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I'm using the Play Framework which uses http://localhost:9000 by default. I'm also trying something with Twitter and it needs to use a callback url for authentication, but Twitter won't accept http://localhost:9000 as a callback URL.

How can I configure my localhost to map to something like http://mylocal.loc, (similar as with an Apache vhost), instead of http://localhost:9000?

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4 Answers 4

EDIT: josef's problem was not related to the absence of internet access to his local server, see his own answer for what was going on and a solution. This answer handles the case where a local server needs to be visible from the internet.

localhost, aka 127.0.0.1 is the name that on each computer points to the computer itself. So Twitter looks at itself, obviously doesn't see the service, end of story.

If your computer is connected to a local network, most likely that network is NATed and using private addresses like 192.168.x.x, 10.x.x.x or 172.16x.x.x. These addresses are private (not known outside of the local network because not routed on the internet), so that doesn't help you either.

What remains is your public IP address, ie the address your router gets from your ISP. Via DNS you can map that address to a name, a free service that allows you to map a fixed name also to a variable address is DynDNS.

But wait, there is more! Your router protects your network by not allowing traffic originating OUTSIDE the private network IN, unless you define some forwarding rule in the router, in your case a rule that forwards incoming tcp traffic on port 9000 to your machine's port 9000.

Once all that has been taken care of, your computer will be accessible from the outside, and your callback should work.

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I'm afraid that's not answering the question :( –  Pere Villega Sep 1 '11 at 9:01

Edit your hosts file and add the following line:

127.0.0.1 mylocal.loc

For Windows, it is located in C:\Windows\System32\drivers\etc\. On *nix, you can find it in /etc.

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This won't work for localhost:9000 as in the original question though. The hosts file doesn't really deal with port numbers. –  josef.van.niekerk Sep 1 '11 at 20:57
up vote 5 down vote accepted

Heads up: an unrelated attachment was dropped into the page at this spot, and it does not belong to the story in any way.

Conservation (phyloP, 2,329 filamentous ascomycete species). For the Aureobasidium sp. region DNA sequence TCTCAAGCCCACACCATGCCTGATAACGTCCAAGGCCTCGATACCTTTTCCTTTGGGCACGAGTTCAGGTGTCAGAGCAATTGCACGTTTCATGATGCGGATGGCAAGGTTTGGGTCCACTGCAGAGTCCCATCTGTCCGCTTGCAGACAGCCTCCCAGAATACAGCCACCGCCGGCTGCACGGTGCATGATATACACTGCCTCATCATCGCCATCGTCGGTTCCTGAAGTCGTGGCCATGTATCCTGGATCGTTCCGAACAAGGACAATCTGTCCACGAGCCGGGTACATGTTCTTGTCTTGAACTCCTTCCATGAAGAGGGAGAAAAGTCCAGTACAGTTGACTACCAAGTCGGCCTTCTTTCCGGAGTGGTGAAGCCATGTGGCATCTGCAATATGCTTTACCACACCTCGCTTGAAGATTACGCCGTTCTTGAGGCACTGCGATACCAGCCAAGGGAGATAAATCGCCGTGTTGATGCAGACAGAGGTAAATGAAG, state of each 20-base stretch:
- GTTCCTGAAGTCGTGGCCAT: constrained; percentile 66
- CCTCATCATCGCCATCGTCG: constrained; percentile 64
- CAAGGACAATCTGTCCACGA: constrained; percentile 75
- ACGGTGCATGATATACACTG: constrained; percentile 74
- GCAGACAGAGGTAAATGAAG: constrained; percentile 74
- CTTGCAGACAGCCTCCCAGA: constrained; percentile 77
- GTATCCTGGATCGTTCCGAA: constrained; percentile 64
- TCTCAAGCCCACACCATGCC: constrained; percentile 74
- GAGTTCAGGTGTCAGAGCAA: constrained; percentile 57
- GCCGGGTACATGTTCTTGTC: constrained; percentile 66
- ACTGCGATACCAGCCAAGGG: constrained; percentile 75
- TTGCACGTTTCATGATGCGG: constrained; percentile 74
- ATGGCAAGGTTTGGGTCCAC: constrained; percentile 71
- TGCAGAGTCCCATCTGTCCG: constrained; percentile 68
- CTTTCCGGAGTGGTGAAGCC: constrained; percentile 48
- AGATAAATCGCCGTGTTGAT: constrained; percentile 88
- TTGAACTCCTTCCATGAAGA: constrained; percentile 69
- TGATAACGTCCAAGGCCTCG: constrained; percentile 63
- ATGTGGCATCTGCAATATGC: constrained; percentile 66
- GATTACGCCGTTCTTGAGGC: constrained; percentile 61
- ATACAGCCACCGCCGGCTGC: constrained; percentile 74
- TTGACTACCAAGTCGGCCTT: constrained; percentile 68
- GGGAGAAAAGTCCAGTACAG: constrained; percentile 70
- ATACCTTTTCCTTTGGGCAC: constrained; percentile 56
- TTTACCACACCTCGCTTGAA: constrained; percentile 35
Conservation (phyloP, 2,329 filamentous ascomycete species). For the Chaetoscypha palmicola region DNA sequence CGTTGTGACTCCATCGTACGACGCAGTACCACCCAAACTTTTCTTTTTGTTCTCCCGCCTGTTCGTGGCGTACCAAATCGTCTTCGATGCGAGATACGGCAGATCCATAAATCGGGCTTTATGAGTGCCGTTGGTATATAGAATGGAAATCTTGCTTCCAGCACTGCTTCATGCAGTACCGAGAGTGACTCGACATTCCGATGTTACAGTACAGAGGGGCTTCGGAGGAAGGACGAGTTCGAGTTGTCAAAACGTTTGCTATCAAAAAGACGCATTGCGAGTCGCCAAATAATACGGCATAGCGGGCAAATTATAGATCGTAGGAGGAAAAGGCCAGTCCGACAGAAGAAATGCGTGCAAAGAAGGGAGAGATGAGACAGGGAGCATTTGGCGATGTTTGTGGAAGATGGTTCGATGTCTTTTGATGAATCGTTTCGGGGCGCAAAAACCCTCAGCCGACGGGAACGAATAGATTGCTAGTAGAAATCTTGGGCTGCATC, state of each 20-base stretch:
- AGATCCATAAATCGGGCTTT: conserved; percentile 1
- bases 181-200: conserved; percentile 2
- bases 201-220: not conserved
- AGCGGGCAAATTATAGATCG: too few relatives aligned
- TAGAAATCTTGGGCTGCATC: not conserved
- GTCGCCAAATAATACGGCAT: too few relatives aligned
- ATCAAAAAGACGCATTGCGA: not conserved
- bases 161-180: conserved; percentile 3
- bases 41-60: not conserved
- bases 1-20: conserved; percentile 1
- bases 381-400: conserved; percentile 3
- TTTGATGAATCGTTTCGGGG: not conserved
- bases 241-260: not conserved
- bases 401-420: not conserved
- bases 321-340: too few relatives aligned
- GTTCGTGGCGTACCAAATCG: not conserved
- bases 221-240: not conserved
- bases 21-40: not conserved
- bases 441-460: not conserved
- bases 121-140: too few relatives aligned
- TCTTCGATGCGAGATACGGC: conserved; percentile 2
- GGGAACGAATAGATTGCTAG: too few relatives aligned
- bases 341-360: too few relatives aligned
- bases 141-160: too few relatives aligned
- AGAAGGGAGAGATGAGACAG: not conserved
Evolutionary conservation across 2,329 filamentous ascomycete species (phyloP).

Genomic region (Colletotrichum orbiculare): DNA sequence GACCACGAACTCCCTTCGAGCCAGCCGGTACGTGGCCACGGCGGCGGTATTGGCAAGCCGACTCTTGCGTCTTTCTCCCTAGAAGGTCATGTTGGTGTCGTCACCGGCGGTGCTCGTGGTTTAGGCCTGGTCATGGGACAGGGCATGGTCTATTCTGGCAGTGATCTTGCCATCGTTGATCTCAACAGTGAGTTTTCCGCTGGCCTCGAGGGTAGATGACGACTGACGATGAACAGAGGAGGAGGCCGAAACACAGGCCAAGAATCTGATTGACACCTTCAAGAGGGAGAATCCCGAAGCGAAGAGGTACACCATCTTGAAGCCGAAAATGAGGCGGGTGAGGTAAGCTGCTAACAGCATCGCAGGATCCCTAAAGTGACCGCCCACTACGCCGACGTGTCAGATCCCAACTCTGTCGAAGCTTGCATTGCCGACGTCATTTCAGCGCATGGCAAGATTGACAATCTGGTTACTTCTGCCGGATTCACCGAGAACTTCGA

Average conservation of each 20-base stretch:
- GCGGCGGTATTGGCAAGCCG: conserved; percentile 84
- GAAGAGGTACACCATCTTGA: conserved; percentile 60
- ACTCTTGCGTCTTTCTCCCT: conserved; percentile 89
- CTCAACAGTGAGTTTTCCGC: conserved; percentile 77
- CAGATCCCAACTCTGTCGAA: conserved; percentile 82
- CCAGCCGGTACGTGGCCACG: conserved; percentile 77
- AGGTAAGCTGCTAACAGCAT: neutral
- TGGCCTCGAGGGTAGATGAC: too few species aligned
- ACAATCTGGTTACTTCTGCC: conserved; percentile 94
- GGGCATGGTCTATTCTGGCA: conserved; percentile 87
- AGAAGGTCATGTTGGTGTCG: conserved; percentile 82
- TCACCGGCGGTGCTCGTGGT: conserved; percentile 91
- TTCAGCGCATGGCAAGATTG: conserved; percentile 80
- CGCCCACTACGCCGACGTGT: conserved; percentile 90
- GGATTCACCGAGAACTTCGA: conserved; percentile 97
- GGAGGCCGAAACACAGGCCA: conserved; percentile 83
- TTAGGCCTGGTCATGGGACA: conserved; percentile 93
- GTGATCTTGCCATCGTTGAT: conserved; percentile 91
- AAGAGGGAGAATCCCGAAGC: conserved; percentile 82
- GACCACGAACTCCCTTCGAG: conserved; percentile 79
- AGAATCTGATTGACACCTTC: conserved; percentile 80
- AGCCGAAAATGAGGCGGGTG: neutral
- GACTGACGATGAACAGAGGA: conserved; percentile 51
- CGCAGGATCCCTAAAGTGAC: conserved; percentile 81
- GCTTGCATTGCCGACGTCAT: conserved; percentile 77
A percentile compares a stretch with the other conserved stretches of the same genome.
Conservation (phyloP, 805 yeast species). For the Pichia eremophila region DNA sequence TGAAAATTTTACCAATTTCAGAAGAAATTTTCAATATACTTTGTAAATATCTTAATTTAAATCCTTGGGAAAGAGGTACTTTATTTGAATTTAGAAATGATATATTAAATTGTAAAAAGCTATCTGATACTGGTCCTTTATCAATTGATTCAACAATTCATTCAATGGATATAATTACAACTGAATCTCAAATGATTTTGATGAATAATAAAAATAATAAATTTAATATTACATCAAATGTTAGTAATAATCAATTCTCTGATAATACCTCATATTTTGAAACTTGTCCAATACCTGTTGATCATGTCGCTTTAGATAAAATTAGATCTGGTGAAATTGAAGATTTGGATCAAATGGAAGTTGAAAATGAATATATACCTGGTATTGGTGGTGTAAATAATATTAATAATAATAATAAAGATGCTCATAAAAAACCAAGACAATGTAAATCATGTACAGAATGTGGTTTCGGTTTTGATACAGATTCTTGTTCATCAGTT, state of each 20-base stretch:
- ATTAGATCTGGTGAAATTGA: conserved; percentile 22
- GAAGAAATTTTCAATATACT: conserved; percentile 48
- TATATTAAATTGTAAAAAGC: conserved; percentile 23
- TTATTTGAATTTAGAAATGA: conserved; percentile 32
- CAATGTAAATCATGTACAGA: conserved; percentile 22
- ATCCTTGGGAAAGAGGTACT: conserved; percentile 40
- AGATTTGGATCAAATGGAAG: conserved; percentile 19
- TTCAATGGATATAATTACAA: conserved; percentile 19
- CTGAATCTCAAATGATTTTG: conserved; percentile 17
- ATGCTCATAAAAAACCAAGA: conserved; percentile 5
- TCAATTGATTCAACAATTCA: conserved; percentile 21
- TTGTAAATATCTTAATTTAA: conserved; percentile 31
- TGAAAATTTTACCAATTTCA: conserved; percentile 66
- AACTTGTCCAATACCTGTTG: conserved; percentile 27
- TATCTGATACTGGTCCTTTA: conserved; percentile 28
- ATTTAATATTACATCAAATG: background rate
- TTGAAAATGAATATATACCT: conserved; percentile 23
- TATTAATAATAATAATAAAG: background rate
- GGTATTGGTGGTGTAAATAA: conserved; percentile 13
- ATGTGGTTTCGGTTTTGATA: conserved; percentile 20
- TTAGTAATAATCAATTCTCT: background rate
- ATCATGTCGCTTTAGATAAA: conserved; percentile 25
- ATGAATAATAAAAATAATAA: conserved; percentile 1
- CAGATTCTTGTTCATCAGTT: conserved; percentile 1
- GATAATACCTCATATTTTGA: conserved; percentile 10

The problem is that the URL needed to be entered in the following format:

http://127.0.0.1:9000/twitter-callback

The above works perfectly as a Twitter callback address.

Twitter isn't trying to access localhost directly, it simply takes the above address as far as I understand, sticks it into the HTTP response header, prompting whichever browser being used to perform a straight forward 302 redirect.

The following blog post had some invaluable information in regards to this question:

http://www.tonyamoyal.com/2009/08/17/how-to-quickly-set-up-a-test-for-twitter-oauth-authentication-from-your-local-machine/

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Well good you found an answer, but hard to guess this from the question - also it's a bit odd they do accept 127.0.0.1 but not localhost, so the bit.ly method explained in the blog will probably prove more solid in the long run. –  fvu Sep 1 '11 at 10:13
    
Yeah I guess that would future proof it a bit, I hope. ;) –  josef.van.niekerk Sep 1 '11 at 10:36
    
As this is the correct answer I suggest you accept it, as explained in the FAQ. –  fvu Sep 3 '11 at 11:04

The reason that twitter can't use localhost as a callback url is because localhost is a redirect to your computers loopback interface. In other words, localhost is always the computer that you're on. In order for other computers (including twitter) to access your host, you need to use an external IP address, or a hostname.

To get your IP address, visit whatsmyip. This will tell you your external IP address (which other computers on the internet can access). If you have a static IP address, you can purchase a domain name, or get a free one from something like no-ip or dyndns to make it easier to remember and type. You'll need to point a DNS record from that domain to your IP. You'll also probably need to do some port forwarding and stuff to get it to go to your computer on port 9000, rather than your router (dependent on your network setup).

Possibly an easier option would be to obtain a free hosting/domain service whilst you're testing.

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Redirects should work, even to localhost. The thing to remember is that when a HTTP response header contains a 302 redirect, it doesn't care about where it is. It's like a fire and forget missile that tells your browser to point there, no matter what it is. Twitter never tries to directly access or ping the address. –  josef.van.niekerk Sep 1 '11 at 8:41

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